Royals Finish Draft By Stocking Up on Pitching
Dayton Moore calls pitching the currency of baseball and the team stood behind that by selecting 24 (out of 40 picks) of them over three days of the MLB amateur draft.
At the top of the list is Kyle Zimmer, their first round pick out of San Francisco. The 20-year-old is said to be fairly close to coming to a deal with the Royals on a signing bonus and could be assigned to a minor league affiliate soon, according to Bob Dutton.
The Royals have already signed a few picks from day two: Colin Rodgers, Fred Ford, Alfredo Escalana-Maldonado, Parker Morin and Dylan Sons. Three of those came out of the Royals top ten picks so their bonus amounts will count towards the draft pool allotment established by Major League Baseball.
Here’s the breakdown of the Royals 40 selections:
- Left-handed pitchers: 10
- Right-handed pitchers: 14
- Catchers: 3
- First basemen: 2
- Second basemen: 1
- Shortstops: 1 (though Kenny Diekroeger is likely to move to second base rather than stay at shortstop)
- Third basemen: 0
- Outfielders: 9
- High school players: 17
- College/Junior College: 23
- College seniors: 2
I specify the college seniors because a trend started to develop yesterday where many teams were taking college seniors (who don’t have as much leverage in bonus negotiations) earlier than some prospects who were projected to go higher as a way to manipulate some of the bonuses handed out. The Royals didn’t get on that train, it seems, though they did lean college-heavy overall.
One particular selection is interesting in what it symbolizes. Austin Fairchild was the 16th round pick by the Royals. He’s a left-hander out of St. Thomas High School in Texas and stands six feet tall and weighs about 170 pounds. What’s so special about that? Fairchild is a long-toss pitcher, meaning a large part of his training in the offseason and between starts involves playing catch at distances up to 300 feet. Many training programs established by teams limit that distance to 120 feet or so. In the past, the Royals have been resistant to these types of programs despite drafting adherents like Mike Montgomery and John Lamb.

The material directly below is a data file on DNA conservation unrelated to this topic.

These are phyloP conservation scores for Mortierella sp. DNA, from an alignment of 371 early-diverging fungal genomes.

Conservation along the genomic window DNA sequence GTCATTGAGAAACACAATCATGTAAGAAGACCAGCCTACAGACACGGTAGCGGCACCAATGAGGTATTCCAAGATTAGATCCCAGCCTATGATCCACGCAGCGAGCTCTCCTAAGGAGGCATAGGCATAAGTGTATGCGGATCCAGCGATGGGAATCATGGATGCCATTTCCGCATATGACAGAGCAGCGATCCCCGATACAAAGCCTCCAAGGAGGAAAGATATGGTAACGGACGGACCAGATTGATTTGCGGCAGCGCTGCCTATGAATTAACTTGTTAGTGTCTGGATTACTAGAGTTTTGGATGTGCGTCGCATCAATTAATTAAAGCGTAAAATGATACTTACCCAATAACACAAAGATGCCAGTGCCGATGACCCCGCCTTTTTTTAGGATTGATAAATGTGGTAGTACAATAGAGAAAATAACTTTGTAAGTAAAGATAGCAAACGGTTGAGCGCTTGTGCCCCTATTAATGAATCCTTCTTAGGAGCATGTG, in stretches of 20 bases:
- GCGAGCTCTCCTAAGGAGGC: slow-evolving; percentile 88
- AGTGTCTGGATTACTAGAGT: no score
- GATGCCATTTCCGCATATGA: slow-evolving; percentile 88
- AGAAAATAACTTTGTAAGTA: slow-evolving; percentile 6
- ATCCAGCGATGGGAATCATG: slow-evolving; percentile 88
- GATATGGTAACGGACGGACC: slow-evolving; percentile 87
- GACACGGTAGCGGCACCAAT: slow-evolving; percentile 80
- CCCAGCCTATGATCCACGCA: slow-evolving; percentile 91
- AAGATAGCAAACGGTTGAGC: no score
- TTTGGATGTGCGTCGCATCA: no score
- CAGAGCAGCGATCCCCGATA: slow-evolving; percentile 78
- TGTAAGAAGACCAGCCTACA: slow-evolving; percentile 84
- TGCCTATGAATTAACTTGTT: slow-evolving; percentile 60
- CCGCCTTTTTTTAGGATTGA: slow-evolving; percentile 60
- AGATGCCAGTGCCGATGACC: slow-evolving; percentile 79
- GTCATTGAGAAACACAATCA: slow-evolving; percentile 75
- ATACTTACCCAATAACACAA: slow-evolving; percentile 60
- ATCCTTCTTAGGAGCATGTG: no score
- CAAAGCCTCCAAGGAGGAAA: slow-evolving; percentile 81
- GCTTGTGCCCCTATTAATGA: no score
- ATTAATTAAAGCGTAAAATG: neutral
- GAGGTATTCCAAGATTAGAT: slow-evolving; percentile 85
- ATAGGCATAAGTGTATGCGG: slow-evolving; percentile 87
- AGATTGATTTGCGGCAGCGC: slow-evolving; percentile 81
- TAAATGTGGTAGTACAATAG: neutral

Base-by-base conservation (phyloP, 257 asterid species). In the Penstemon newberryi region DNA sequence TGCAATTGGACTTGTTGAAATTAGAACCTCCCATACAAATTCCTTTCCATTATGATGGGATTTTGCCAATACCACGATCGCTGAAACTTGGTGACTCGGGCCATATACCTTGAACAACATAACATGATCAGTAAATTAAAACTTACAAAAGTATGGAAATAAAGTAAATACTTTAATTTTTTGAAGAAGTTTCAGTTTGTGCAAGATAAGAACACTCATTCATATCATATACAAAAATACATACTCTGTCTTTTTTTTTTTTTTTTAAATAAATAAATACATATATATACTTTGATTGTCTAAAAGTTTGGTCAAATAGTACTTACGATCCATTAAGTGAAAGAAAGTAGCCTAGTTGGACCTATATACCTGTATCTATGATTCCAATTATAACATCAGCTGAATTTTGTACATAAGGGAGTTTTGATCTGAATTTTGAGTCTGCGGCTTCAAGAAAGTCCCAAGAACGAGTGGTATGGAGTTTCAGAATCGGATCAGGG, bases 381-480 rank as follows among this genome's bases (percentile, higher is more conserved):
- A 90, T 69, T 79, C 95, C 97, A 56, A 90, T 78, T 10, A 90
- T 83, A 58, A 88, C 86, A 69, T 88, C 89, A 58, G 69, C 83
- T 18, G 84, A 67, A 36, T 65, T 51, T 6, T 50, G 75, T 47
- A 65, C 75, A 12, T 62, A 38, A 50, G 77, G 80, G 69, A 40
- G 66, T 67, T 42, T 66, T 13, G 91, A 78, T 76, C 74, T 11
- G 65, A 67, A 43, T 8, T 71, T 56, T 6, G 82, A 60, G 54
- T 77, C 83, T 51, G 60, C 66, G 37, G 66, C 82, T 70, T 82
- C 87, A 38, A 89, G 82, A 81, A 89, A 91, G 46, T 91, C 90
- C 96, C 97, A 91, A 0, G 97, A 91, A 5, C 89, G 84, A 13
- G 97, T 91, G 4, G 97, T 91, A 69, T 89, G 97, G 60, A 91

With the hiring of Rick Knapp as their minor league pitching coordinator and the drafting of Fairchild, it seems that the Royals are opening up to the idea of utilizing long-toss as part of their development or at the very least, embracing the idea that one size doesn’t fit all when it comes to pitching development. (You can hear more about such long-toss programs in our interview with Alan Jaeger of Jaeger Sports on the Royalman Report.)
Now that the draft is over, it’s time to sign the picks. The Royals have five out of the way now, and with an earlier deadline than in years past, they’re working quickly on locking up Zimmer and the rest. The sooner they get a signature, the sooner these players can be assigned to minor league teams or start work in Surprise at the Royals training facility.
All picks from the 2012 draft are tracked on MLB.com and can be filtered by team.
The Royals also picked Hayden Edwards, a 6’7″ right-handed pitcher out of Blue Valley High School in Stillwell, Kansas (31st round) and Ashton Goudeau a 6’6″ righty from Maple Woods Community College (27th round).